Sunday, June 13, 2010

Emily for Julia Kay's Portrait Party


Emily, oil on polypropylene, 35 x 45 cm  SOLD

here is a portrait of Emily that i knocked off for Julia Kay's Portrait Party (my semester break fun) over the last couple of days.

The original photo supplied to JKPP by Emily can be seen here.

I painted onto white polyproylene panel knowing the brilliant white reflective surface would contribute a luminous quality to Emily's skin. The painting came out nothing much like an Alex Kanevsky (see my earlier post on his technique here). Seems my mark-making is just more restless and variegated than his calm and methodical layering.

Emily has amazing eyes  and skin, and i wanted to feature them by juxtaposing a finely worked face in a sea of painterly  marks.

Placing idealized features directly beside abstract expressionist fields of impasto alla prima color, where the clothing, hair and background are none realistic,  has the effect of bringing out the porcelain doll quality in her photos. Can one legitimately  mix styles in a painting?

39 comments:

  1. Using this surface must take a lot of experimenting just to find out what's going to happen with the paint when it gets put down. Do more - keep it all loose - Those tools you mention will help you keep things from looking too contrived. Do more!

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  2. I like your bold approach... You did get the porcelain like face and the bold surroundings... I'd say success!

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  3. Harry,

    A doll face for sure! Lovely work!

    Have an excellent week,
    Brian

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  4. Those blues are wonderful, Harry. There's something magik in this picture, in the straight sense. She could be a lady from a fairy tale. I realise that the real Emily could be Titania herself.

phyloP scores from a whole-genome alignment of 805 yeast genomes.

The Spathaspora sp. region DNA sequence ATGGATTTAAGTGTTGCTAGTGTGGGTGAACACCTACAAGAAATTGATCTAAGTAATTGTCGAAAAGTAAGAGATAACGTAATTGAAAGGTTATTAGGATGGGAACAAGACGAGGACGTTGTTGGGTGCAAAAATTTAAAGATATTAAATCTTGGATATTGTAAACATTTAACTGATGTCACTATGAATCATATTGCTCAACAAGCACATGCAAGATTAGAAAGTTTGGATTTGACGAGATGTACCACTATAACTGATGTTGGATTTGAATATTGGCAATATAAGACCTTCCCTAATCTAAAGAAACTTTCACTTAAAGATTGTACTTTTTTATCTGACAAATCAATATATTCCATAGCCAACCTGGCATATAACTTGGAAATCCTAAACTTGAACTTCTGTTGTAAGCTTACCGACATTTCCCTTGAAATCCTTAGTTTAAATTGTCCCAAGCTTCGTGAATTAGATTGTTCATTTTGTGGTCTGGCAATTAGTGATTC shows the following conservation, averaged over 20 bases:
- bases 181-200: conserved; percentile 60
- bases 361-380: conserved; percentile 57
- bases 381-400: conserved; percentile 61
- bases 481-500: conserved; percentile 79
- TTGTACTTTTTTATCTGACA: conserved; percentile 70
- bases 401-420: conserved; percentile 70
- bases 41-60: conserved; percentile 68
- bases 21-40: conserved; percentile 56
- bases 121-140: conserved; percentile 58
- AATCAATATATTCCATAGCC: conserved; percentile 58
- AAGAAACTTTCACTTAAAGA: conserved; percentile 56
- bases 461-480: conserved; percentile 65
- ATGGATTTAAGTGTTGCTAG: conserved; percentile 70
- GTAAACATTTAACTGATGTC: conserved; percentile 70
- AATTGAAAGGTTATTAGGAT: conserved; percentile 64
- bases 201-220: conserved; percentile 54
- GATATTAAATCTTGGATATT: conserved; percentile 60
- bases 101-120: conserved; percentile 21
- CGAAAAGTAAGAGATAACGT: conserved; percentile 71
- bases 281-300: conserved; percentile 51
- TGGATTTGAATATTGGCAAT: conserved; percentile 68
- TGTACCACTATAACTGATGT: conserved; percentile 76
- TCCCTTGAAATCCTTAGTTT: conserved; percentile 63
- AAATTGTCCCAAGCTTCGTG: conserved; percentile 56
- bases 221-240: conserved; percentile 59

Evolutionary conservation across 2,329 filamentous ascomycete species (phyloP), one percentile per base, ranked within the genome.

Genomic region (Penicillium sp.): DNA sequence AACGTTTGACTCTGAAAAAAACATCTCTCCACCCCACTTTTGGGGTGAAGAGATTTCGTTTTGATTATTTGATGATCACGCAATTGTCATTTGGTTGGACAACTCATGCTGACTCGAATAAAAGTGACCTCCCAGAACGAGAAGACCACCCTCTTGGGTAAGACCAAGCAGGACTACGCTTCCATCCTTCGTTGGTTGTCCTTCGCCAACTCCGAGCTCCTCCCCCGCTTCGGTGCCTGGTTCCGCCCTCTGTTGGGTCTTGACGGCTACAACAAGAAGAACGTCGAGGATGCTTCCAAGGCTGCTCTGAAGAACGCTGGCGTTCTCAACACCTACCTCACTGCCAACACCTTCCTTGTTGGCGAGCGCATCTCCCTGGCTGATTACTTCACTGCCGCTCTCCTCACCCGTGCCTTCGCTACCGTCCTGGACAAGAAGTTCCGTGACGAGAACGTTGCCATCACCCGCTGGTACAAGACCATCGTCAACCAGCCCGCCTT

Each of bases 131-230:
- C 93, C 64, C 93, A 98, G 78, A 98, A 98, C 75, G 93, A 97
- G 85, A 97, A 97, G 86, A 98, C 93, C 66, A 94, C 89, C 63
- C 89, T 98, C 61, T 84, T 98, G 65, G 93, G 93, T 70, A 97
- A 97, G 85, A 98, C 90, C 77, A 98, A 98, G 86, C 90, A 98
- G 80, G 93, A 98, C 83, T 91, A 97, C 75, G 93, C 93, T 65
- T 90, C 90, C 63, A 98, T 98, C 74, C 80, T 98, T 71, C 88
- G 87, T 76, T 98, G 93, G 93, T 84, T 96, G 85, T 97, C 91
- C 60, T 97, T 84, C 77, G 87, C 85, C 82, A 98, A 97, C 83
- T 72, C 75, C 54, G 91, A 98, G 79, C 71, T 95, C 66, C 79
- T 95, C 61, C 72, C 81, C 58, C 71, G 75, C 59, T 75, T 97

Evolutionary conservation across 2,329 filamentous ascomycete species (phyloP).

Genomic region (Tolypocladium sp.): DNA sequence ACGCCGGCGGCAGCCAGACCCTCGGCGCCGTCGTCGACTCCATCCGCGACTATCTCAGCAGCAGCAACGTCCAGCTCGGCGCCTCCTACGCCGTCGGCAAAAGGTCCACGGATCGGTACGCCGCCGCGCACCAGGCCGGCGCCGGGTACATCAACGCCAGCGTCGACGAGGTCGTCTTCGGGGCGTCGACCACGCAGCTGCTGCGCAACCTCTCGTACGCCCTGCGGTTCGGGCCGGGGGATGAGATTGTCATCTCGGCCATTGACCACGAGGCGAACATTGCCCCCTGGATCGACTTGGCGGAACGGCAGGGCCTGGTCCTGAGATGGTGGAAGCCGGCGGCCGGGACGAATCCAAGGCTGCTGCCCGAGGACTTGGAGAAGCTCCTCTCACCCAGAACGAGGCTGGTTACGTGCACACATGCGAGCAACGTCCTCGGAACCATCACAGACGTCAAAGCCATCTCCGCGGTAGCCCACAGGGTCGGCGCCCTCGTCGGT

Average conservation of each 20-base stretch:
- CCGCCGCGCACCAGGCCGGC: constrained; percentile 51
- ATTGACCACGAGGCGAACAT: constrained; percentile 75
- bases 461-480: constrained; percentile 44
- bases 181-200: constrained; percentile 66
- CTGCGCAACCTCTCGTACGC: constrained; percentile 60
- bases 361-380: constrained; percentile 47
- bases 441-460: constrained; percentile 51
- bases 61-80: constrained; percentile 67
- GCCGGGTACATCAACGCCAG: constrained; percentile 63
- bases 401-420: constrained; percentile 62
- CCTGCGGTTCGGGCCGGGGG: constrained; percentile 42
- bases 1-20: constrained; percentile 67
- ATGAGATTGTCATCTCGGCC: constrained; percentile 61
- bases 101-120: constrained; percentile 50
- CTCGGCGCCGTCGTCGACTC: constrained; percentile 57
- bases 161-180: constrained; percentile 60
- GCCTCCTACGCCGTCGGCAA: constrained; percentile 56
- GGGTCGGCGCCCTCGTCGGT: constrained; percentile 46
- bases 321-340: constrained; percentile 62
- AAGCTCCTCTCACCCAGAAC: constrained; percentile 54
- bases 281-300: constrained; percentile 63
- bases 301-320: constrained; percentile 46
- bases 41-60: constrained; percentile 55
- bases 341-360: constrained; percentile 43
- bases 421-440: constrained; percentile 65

On the other hand, I'm intrigued by this polypropylene material. We can learn a lot from you, because you are always experimenting. Thanks, Harry.

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  5. Hellow Harry:
    I found it amazing how you used the white color of the polypropylene film,You left the picture with very expressive eyes and
    incredibly blue!
    His face is whitish and pale.The dark blue paint in her hair gives the impression of volume and movement.
    Congratulations
    It is a very good job!!!
    Have a good week
    Paulo

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  6. hi Carrie. Yes, youre quite right, i'm on a steep learning curve with polypropylene. But it's an exciting support to work with. Photos don't do justice to the luminous color where it's kept thin. Thanks for the encouragement.

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  7. Thanks for the vote of confidence, Marian. I was just so curious to discover if a painting can be both bold and delicate at the same time.

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  8. cheers, Brian. Always great to hear from you. Have a great week too, friend.

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  9. Ah Manel, you have such an insightful eye. Yes, i wanted to capture an etherial quality, something not quite from everyday reality, something fragile yet powerful from a dark and emerald other world. I am glad you too could spot that nacient quality in Emily's original photo. Thanks Manel.

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  10. Yes, Emily's eyes are incredibly blue, especially in this other photo which i also had in mind as i worked, http://www.flickr.com/photos/emilyomarra/4132404974/in/set-72157622746586207/. Thanks for the comments, Paulo.

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  11. Harry this work is very good and completely different from your previous works. The sweetness of the model, with those huge, beautiful eyes, pale skin tones contrasted with bright dark hair and fondo. All that make this an exquisite painting.

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  12. Striking work, Harry. I like the otherworldly framing of such a lovely face, which Emily's large blue eyes and pale skin must have suggested. Something extraordinary about the mouth - small and delicate in contrast to her other features yet that to which my gaze is drawn. At first I thought the possibility of an impish smile but no not that at all. It seems to convey an honest kind of uncertainty or a vulnerability not discernible or else obscured in the photo.

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  13. You have painted such an amazing series of divas and nudes yourself in recents weeks, Lozzano, that i am very encouraged by your comments.

    And yes, this is the first time i have painted in this way. I probably won't do second one, though i did build some useful skills to take me forward. Saludos amigo.